Pope Francis spoke to reporters on his way back from a two-day trip to Sweden this Tuesday. He elaborated on, or rather "corrected his position" on welcoming refugees into Europe. He had previously urged Europe to open its doors to refugees and decried the selfishness of the states that didn't. This week, his message was more nuanced.
The Pope is now recommending that European governments exercise "prudence" and advising them not to accept refugees beyond their hosting capacities. Proper hosting entails providing refugees with "a roof, work, school, language courses" in order for them to "integrate". If not, states will "pay a political price for an imprudent calculation in welcoming more refugees than they can integrate" since non-integrated refugees will then form "ghettos", which is "very dangerous".
When asked what he thought of countries that closed their borders to refugees, the Pope said:
In theory, we cannot close our hearts to a refugee. But there is as well the prudence of leaders: they have to be very open to the idea of welcoming refugees but they also need to be aware of how to receive them. Because we shouldn't just receive refugees, we need also to integrate them. And if a country has a capacity to integrate, let's say 20, let it do that. If it can more, let it do more..." [Emphasis added]
The Pope concludes:
What's the danger? If the refugee is not integrated, allow me this neologism, he "ghettoizes", he becomes a ghetto. And his culture does not develop in relation with the other culture [the hosting one]. Which is very dangerous. I think that fear is the worst advice for countries that tend to close their borders. And that the best advice is prudence.
That is indeed a good positioning, one I defended last year, noting that the debate about refugees mainly revolved around numbers – how many should be allowed in? – while little attention was given to the issue of integration.
But integration (not just for refugees but for migrants in general) is key, as a failed one can lead to isolation, resentment, unrest, riots, and in extreme cases, to radicalization.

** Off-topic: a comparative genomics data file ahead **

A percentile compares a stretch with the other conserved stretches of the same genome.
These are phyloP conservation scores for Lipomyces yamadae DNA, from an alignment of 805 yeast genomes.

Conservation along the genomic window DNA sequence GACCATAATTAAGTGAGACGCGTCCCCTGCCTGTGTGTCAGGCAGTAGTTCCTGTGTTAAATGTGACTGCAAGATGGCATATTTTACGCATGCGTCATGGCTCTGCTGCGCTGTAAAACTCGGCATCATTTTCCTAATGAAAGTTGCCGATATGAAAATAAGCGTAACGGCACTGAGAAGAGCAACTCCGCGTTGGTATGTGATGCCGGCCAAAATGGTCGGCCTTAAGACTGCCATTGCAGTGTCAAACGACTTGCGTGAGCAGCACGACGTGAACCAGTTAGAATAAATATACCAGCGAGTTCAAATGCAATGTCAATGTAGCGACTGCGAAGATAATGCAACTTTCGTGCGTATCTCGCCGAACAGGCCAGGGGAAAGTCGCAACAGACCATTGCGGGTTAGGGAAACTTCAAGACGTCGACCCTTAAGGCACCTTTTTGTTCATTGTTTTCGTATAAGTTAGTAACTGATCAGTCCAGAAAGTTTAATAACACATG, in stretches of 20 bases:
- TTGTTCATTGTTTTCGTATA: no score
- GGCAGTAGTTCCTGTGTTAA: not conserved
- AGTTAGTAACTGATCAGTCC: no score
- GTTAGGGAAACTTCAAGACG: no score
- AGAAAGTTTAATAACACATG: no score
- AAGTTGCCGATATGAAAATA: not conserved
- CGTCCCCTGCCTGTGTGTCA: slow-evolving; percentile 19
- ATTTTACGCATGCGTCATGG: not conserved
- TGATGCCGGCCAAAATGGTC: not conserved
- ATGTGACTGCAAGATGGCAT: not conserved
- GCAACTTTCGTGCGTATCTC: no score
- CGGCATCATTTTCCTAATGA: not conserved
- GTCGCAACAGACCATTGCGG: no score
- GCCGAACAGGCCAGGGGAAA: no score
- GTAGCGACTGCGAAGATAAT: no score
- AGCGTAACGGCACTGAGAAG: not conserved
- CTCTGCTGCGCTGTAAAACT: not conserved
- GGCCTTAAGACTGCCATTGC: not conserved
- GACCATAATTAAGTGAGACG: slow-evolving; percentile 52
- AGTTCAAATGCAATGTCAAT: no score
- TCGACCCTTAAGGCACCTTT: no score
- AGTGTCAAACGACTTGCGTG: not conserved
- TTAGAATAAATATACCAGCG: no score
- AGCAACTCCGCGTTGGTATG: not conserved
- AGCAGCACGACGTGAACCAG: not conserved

We can look across the Atlantic for vivid examples. Molenbeek, the neighborhood in Brussels was recently made famous for being a jihadi hideaway. The French Minister of the Urban Affairs noted that there were a hundred or so neighborhoods in France that could be Molenbeek.
Marseille – a city in South of France with a large population of immigrant descent mainly from Algeria – is one of those. Training camps are set up inside many of its neighborhoods. Samia Ghali, French Socialist Senator and the mayor of the city's 15th and 16th arrondissements, asked for help from the government to disarm these areas, adding: "After all, we are in France, in the 21st century and I am asking for a wall to be built in a school so that bullets from Kalashnikovs or guns do not reach the playground."
Another example of a government's "imprudence" is the Calais camp in France called the "Jungle" (now dismantled) and the new one being formed in Paris.
While such extremes have not been reached (yet) in the United States, the risk of failed integration and isolation is important – especially among resettled refugees. Many, if not most, do not speak English, lack skills and qualifications to compete in the U.S. job market, and are foreign to this country's customs and values. It is hard for them to integrate but it is even harder when they are resettled into closed communities to begin with.
Refugees do need mentors and translators to help them get accustomed to new institutional cultures. Strong peer networks are important as well; they provide familiar outlooks, common culture, and much needed support for new arrivals.
The nine voluntary agencies or "volags" that work with the Office of Refugee Resettlement know that, since they tend to resettle nationals of similar cultural background, religious faith, and language into specific localities. Practical reasons are also at work here, since available resources, trained employees, and hired translators are already on the ground.
But these "regroupings", especially if continuous, can backfire.
John Iceland, Professor of Sociology and Demography at the Pennsylvania State University, noted in a report on residential segregation that "the concentration of ethnic, national origin, or socioeconomic groups in particular neighborhoods of a city or metropolitan area is widely perceived as the antithesis as successful immigrant integration" and "tends to be problematic if it is associated with overlapping inequalities that persist across generations." In such cases, feelings of social distance and alienation are reinforced, especially among later generations.
Of course we should be driven by our humanitarian sensibility and compassion. But failed integration can lead to resentment against the hosting country and, in extreme cases, to complete radicalization. When the refugee's culture develops against that of the hosting culture, it is, as the Pope said, "very dangerous."
So, yes, "prudence" is key and open borders definitely a bad idea. Even the Pope has come to realize that.